In September 2021, I bought my first new truck – a 2021 Ram 2500 Tradesman. Something about it being straight forward without a ton of bells and whistles appealed to me and I managed to buy it – I’ll be making payments for four more years 🙂 At any rate, there were a number of things I did to customize it more to my needs – one area was lighting. For whatever reason, Dodge went cheap and used halogen bulbs and they were anemic.
The first thing I did was to buy a set of Lasfit LED replacement bulbs and upgraded the high beams. Wow – what a difference. I considered doing the low beams too but changed my mind. First, I could not get my hands into the low beam housings to make the swap without taking more of the truck apart. Second, after seeing how bright the high beams were, I was worried about blinding oncoming drivers so I just settled and left the low beams alone. I don’t really regret it – when I am on country roads at night and turn on the high beams, wow – there’s a HUGE difference.
Until you drive rural farm roads at night or go off-road, you don’t really appreciate having good lights. The new high beams were good but I wanted even better – I really wanted a light bar but I wanted it without making a ton of alterations to the truck. My 2500 has a cap and no roll bar or headache bar to mount on so that left the bumper, the A-frame or some form of roof mount. I did some thinking and decided to go with a non-traditional approach – I would mount the light bar behind the lower grill and add a yellow light bar for fog and snow below it angled downwards.
Legal Disclaimer: The LED light bars are rated for off-road use only. Be considerate and don’t blind other drivers. Not to mention you would likely get a ticket operating these on public roads.
What LEDs To Use
Okay, I am short on funds right now and needed good enough parts. I’ve had pretty good luck with Nilight LED bars that you can get really good pricing on from Amazon plus they also have wiring harnesses with relays that you can use.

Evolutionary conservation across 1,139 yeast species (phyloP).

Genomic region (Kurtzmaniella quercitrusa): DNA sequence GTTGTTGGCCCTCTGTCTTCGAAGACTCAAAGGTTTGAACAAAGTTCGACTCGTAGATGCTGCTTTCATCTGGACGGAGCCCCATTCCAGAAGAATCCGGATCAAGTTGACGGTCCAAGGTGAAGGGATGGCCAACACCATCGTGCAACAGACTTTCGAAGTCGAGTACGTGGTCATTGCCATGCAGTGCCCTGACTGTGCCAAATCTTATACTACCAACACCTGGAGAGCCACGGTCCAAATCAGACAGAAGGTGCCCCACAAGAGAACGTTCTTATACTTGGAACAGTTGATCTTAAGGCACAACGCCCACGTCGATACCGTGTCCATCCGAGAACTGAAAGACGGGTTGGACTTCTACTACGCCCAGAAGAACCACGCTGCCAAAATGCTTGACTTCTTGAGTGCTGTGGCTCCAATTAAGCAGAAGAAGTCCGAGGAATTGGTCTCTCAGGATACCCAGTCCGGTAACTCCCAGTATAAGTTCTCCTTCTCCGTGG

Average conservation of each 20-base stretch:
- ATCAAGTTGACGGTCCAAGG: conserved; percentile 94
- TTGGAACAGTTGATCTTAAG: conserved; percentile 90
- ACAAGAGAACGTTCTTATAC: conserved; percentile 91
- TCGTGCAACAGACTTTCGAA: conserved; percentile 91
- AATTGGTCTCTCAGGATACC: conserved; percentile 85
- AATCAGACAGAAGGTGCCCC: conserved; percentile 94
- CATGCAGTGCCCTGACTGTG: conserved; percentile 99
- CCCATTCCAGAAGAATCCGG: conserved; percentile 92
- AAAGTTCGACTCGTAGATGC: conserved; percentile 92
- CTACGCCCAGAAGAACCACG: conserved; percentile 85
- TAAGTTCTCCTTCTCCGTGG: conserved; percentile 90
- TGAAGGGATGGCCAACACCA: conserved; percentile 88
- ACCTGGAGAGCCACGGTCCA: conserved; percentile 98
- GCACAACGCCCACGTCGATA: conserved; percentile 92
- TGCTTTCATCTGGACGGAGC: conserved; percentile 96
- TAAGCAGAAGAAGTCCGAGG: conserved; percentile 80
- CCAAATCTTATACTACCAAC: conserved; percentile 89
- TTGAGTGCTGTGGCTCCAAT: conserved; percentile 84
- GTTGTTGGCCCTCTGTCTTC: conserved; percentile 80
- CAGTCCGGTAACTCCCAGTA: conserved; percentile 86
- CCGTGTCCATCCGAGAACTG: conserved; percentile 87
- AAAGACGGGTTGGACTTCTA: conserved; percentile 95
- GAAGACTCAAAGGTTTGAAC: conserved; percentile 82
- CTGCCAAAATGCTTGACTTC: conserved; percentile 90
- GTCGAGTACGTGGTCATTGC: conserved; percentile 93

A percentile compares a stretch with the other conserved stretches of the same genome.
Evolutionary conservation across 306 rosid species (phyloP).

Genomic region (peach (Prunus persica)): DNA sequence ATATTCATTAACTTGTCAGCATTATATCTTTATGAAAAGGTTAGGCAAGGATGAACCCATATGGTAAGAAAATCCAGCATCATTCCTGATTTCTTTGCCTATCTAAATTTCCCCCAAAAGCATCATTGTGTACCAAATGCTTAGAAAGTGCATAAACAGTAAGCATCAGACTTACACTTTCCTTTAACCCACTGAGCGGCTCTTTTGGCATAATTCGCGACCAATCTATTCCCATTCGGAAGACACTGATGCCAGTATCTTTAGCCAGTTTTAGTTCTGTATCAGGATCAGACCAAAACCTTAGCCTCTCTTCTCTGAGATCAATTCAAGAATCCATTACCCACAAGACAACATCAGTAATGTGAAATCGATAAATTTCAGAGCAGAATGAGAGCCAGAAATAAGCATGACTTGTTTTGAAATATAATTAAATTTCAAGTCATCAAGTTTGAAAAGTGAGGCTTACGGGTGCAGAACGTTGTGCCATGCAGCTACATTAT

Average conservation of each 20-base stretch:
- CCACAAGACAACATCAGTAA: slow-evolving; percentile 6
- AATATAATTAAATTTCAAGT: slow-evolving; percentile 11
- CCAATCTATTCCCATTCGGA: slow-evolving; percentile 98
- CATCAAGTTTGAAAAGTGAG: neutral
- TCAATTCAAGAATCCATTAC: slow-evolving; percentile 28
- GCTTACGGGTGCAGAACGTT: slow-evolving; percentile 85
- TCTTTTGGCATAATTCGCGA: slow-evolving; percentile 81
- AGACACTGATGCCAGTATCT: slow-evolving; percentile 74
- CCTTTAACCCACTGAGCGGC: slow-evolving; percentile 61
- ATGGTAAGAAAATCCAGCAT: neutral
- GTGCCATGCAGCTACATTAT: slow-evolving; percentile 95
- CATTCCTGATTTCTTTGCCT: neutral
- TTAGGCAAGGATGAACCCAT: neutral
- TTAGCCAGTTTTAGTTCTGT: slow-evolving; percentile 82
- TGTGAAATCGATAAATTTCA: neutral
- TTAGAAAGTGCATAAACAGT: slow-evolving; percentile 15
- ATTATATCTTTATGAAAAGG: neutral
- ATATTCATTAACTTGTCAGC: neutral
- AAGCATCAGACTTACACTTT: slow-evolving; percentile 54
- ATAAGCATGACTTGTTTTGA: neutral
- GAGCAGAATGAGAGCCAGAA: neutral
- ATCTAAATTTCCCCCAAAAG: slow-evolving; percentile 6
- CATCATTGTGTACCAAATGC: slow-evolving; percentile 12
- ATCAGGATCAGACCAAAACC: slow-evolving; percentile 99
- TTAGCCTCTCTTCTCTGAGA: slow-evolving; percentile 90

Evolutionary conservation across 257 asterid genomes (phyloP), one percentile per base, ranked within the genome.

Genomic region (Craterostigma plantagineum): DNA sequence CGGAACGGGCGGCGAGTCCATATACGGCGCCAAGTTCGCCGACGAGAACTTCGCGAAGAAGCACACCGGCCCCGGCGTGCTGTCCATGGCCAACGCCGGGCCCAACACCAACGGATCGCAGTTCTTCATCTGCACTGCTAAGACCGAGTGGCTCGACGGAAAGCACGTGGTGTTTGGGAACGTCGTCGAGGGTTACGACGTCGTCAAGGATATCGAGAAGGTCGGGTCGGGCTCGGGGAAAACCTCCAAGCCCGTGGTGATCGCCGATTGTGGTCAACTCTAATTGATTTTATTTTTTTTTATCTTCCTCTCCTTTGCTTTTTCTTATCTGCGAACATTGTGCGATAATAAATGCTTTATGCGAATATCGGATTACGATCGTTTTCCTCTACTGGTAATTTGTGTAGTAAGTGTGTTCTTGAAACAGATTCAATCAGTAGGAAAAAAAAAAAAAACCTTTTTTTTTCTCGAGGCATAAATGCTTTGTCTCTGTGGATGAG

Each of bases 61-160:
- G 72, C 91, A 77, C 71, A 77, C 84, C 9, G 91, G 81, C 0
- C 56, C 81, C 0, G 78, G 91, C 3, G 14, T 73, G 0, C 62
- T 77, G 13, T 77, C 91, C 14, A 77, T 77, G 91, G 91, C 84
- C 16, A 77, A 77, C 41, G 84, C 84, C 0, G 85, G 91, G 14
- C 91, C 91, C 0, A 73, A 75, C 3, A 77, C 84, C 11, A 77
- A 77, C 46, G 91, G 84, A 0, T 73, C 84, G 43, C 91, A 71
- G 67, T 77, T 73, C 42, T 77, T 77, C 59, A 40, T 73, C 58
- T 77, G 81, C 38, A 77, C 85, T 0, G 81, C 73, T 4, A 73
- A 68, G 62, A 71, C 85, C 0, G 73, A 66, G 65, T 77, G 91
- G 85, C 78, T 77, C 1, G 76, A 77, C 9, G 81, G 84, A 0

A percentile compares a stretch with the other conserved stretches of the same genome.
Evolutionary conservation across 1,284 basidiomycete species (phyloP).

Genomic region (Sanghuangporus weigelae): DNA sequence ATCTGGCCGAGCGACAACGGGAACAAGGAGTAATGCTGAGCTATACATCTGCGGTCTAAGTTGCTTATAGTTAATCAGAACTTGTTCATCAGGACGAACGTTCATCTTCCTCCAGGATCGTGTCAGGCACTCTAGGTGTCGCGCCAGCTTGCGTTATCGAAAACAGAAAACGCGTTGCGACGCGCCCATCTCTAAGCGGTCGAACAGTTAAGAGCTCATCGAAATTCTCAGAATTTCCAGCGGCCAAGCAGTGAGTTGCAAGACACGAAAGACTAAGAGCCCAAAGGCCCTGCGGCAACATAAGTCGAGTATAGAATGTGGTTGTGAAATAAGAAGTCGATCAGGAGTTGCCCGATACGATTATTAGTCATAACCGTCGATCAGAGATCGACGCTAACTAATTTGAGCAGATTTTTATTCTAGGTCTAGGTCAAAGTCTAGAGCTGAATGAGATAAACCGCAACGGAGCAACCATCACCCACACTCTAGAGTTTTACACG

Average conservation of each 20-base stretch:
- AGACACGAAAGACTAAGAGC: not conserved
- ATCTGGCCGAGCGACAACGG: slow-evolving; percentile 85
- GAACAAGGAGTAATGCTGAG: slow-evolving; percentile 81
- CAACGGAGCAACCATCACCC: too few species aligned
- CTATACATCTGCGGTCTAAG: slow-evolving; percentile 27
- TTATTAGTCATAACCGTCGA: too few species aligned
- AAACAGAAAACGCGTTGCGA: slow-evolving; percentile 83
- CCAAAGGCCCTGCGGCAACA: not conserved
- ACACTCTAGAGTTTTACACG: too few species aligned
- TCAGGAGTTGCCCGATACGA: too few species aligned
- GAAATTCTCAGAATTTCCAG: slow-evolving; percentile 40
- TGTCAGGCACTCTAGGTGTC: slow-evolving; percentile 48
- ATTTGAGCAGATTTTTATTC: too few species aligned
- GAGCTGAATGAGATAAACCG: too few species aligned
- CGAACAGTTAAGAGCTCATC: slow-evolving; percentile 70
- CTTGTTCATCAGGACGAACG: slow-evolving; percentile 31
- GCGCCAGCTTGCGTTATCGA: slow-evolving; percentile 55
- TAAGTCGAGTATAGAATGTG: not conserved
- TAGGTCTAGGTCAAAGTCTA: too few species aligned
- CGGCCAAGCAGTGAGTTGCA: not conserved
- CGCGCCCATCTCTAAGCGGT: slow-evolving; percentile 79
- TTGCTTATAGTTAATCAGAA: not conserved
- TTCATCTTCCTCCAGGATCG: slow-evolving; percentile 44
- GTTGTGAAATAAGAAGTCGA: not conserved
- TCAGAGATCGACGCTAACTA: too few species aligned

I wanted to fill the lower bracket from left to right so that meant about a 26″ light bar. To project the light both far and wide, I bought a triple row unit that combines flood and spot lighting.
For the amber LED, the biggest they had was 20″. I didn’t really want massive light from it because it is for snow and rain. In case you didn’t know, amber/yellow lighting is preferred for fog lights because that wavelength of light does a better job penetrating and letting you see objects in those conditions.
We were in the Smoky Mountains near Wears Valley between Pigeon Forge and Townsend a few years back trying to get to a cabin during heavy rain at night. Our old Highlander had so-so white fog lights that were better than nothing but I became a believer after that. Tons of white light just bounces back at you in rain, fog and snow. Go with amber lights.
In terms of the wiring harnesses, I bought two 14 gauge Nilight sets. I planned to remove their switch and plug into the Ram upfitter switches. The upfitter switches are an option and a truck is prewired with a number of access ports to let you plug in things like lights, pumps, etc. If your truck doesn’t have upfitter switches then just run their switches into your cab and mount them on the dash. I’ve used 3-4 Nilight light bars and switches over the years and none have failed on me – they look good too because they light up when turned on.
When it comes to wiring lights, I prefer to use relays when possible. This allows you to use a switch with fairly low amperage that then powers the relay and closes the switch that then feeds current from the battery through a thicker gauge wire. This avoids choking the power running too thin long wire to the switch and back. When your lights are properly powered, they will produce their maximum light is what it boils down to.
Designing the Bracket